Bill is in for "the Bean"
May 12, 2006 (WLS) -- The final bill is in for "the Bean." It comes just in time for Monday's dedication for the Millennium Park sculpture that has become one of Chicago's top tourist attractions.
Between the unveilings and re-veilings, it seems as though "the Bean" has been debuted and dedicated several times in the past two years. But Monday will be the official -- and we're promised -- last ceremony marking the opening of what is officially called "Cloud Gate." But whatever its name, it is almost two years late and four times over budget.
The three-story sculpture was supposed to be finished in July of 2004, when Millennium Park opened. Friday afternoon, it was still being touched up for Monday's grand dedication, as late as it is over-budget.
City and park officials are quick to point out that private contributions paid for "the Bean." One-hundred-fifteen donors gave at least a million dollars.
Here's "the Bean" counter:
- In 1999 the proposed cost was $6 million.
- By the time Millenniium Park opened the tab had almost doubled.
- A year ago it had almost tripled and a California engineering company went broke making just the framework.
- The 2006 final price tag: $23 million.
It may be Chicago's shining attraction, but Millennium Park officials say it never would have been build had they known how much it would eventually cost.
The over-budget sculpture sits prominent in an over-budget park that has become a symbol of City Hall largesse. On Monday, Mayor Daley will not attend "the Bean" dedication. Daley will be in China exploring a possible Chicago bid for the 2016 summer Olympic games.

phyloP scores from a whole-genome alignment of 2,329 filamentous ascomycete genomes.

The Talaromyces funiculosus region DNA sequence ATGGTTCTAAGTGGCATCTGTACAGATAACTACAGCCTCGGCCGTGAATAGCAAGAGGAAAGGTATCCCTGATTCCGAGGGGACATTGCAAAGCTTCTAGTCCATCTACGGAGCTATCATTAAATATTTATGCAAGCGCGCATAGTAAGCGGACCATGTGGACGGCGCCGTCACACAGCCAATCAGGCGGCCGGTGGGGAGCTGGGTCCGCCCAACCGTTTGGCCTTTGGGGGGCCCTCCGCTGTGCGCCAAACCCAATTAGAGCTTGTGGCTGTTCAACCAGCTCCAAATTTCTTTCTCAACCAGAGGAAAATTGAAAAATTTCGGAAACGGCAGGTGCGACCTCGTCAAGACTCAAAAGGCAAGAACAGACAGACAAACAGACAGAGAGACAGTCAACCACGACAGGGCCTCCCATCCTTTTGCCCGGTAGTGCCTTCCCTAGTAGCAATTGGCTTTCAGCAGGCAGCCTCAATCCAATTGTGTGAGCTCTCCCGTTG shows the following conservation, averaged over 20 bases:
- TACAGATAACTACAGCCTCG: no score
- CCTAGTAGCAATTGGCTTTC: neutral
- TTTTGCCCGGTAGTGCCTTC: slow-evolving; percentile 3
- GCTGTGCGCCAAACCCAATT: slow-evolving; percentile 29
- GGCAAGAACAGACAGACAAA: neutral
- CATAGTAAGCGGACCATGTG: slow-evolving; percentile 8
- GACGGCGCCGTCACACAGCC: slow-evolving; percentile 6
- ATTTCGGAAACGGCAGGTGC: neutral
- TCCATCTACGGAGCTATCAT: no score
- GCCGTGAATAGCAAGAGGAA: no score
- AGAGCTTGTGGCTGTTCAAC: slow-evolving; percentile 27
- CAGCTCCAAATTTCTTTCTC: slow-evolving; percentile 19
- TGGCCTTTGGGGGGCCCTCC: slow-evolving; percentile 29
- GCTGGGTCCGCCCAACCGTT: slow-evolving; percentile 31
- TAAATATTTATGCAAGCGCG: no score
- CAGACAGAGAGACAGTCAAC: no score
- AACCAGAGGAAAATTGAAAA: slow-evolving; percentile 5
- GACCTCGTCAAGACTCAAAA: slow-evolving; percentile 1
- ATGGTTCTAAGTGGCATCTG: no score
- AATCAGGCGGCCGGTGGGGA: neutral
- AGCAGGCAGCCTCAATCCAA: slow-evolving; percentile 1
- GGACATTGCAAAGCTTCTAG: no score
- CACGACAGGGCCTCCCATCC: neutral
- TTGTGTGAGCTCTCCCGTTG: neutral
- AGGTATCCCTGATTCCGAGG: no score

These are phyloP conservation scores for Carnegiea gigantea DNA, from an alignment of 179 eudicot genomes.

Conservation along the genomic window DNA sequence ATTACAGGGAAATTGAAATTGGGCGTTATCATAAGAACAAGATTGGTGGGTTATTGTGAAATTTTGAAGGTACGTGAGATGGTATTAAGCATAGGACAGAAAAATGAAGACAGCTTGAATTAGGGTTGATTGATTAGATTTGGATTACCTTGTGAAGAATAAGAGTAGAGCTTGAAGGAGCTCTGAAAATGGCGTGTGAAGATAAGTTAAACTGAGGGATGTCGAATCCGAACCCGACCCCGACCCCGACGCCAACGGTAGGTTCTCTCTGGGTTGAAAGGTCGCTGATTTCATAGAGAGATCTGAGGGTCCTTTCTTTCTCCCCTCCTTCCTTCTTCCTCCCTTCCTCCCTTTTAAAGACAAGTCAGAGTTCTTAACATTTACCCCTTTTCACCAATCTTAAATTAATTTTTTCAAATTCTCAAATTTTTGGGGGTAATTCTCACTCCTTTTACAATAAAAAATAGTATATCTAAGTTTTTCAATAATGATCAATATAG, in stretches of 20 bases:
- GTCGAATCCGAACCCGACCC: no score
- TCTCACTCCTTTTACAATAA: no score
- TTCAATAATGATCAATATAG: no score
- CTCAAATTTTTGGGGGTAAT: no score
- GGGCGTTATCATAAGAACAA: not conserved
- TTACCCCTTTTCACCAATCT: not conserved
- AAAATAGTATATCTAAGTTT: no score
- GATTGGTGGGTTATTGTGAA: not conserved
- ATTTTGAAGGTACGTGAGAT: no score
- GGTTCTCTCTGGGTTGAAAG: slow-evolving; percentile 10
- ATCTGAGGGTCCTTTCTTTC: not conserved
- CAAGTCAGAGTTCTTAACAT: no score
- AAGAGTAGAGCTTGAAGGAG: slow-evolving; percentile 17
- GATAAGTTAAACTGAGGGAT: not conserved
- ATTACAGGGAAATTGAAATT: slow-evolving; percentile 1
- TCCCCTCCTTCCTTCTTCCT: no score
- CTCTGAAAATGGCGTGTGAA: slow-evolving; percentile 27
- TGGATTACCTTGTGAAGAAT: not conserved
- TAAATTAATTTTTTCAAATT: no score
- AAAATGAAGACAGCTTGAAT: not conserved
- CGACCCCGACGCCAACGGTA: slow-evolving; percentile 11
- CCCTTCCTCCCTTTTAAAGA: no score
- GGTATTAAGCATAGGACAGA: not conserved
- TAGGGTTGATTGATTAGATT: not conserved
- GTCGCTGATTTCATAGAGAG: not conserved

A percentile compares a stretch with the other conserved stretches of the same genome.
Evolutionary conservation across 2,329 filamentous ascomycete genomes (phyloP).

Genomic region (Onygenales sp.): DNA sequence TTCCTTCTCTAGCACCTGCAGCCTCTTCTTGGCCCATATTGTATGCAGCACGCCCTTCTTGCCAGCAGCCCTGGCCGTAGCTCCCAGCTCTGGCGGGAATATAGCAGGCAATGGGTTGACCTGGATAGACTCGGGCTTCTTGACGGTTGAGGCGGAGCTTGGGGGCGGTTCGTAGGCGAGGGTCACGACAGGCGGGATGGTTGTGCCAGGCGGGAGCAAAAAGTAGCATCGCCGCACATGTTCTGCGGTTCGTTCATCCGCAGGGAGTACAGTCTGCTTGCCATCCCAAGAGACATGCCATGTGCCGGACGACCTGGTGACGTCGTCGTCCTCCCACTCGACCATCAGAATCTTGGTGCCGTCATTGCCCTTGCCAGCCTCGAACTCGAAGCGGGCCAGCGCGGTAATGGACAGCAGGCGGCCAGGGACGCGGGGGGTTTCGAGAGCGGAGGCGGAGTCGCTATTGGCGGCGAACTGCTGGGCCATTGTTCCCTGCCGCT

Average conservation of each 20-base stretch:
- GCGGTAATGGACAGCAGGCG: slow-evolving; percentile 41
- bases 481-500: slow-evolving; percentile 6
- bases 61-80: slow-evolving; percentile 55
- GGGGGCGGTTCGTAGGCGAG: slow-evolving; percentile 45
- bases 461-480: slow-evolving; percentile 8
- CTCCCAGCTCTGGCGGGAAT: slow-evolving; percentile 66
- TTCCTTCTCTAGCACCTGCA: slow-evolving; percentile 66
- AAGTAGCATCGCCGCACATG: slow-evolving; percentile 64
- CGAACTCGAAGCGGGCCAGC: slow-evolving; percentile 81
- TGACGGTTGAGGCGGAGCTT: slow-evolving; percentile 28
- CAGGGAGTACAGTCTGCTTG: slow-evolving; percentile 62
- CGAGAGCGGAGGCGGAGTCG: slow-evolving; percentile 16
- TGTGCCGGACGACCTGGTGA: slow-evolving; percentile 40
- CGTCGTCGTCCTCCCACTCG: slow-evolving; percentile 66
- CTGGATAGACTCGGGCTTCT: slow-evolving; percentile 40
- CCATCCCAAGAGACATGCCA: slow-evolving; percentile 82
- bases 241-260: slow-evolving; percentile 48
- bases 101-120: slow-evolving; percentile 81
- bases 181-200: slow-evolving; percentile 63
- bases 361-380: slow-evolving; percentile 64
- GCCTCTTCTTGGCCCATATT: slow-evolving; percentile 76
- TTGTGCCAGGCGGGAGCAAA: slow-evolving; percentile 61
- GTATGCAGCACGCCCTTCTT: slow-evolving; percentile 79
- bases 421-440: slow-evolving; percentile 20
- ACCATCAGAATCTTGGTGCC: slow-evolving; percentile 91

Even though "the Bean" was privately paid for, comparing it's $23 million cost is stunning:
- It is more than the City of Chicago budget for women's and children's health care.
- It is twice the money the city spends on fire prevention.
- Four times the budget for low-income heating bill help.
- Eight times the amount the city spends on it's plan to end homelessness.
It is also interesting to compare "the Bean" to the Picasso, which used to be Chicago's most famous public sculpture. The Picasso cost a small fraction of "the Bean," and there is a distinct difference in the commission paid to the artists, Anish Kapoor who designed "the Bean" and Pablo Picasso who designed the Picasso. Kapoor was paid $700,000. Picasso did the work for free.
Late Friday afternoon, the ABC7 I-Team learned that Millennium Park is in trouble with the state of Illinois. For nearly a year, the non-profit fundraising arm of Millenium Park has been operating in violation of state laws that insist all charities register with the attorney general. The attorney general's office says that Millennium Park Inc. hasn't filed the required financial paperwork and state disclosures since 2003.
In a phone call a short time ago, the director of Millennium Park Inc. and its lawyer said they were unaware of such violations and seemed surprised that there would be a problem.
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